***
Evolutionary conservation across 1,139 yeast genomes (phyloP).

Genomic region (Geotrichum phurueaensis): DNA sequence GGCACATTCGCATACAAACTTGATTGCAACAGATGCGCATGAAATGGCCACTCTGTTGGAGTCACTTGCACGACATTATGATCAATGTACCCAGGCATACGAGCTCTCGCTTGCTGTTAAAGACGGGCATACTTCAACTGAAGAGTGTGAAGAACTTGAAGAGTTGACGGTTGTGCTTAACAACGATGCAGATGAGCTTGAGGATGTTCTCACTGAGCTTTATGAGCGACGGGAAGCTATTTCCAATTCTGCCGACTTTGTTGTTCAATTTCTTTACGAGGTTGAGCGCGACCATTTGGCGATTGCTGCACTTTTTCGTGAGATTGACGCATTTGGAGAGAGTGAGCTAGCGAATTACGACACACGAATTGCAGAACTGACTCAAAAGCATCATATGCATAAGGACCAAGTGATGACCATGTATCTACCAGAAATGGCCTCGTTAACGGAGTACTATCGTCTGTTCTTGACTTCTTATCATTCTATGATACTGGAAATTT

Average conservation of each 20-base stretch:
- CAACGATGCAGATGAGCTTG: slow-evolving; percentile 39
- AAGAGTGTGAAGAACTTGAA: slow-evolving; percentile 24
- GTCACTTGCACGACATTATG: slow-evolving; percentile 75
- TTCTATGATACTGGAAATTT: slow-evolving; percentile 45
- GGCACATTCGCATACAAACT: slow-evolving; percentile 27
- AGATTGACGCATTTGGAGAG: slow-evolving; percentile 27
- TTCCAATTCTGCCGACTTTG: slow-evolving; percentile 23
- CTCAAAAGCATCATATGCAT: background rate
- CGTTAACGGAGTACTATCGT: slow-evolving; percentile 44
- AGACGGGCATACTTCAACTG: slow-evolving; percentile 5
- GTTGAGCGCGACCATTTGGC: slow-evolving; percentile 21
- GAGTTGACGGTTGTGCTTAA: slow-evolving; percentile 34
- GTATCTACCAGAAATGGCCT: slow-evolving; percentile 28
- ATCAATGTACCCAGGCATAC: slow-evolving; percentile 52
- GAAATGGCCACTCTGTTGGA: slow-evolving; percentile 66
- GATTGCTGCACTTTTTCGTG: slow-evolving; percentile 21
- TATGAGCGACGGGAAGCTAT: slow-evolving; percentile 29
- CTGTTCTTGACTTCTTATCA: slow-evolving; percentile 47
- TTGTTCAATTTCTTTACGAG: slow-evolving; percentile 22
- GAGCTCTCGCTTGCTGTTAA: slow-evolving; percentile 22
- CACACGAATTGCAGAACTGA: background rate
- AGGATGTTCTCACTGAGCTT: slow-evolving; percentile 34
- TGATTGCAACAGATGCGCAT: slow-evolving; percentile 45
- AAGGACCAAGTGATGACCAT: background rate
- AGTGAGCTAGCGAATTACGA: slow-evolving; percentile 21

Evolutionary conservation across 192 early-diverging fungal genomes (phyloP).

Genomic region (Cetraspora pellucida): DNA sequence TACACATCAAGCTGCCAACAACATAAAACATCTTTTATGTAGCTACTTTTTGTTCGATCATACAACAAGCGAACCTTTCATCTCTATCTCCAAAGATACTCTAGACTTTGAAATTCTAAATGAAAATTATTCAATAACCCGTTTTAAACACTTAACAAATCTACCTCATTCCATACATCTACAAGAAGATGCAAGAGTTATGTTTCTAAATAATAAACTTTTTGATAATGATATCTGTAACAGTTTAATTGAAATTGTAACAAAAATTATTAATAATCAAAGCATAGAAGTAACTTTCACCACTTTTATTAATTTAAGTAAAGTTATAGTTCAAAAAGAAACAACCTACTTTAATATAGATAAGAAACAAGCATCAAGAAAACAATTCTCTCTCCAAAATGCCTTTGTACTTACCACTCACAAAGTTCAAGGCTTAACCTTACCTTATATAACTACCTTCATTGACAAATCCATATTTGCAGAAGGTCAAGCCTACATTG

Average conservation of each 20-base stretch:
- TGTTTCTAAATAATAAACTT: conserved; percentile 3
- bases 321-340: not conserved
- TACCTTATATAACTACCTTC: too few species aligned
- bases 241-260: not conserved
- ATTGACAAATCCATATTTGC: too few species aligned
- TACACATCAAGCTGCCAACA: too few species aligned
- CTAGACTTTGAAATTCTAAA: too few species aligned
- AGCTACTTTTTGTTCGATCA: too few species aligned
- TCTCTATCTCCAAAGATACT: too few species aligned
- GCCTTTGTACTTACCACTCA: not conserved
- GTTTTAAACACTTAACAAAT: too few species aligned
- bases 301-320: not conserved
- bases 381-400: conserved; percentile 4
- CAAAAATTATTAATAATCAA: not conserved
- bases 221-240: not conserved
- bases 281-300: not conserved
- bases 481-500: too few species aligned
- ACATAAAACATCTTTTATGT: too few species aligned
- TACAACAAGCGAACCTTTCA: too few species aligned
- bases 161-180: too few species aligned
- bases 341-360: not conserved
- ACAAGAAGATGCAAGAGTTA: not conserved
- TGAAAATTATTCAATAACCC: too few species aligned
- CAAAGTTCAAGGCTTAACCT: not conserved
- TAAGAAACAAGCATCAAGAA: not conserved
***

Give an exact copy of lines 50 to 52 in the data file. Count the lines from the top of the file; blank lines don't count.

- TACAACAAGCGAACCTTTCA: too few species aligned
- bases 161-180: too few species aligned
- bases 341-360: not conserved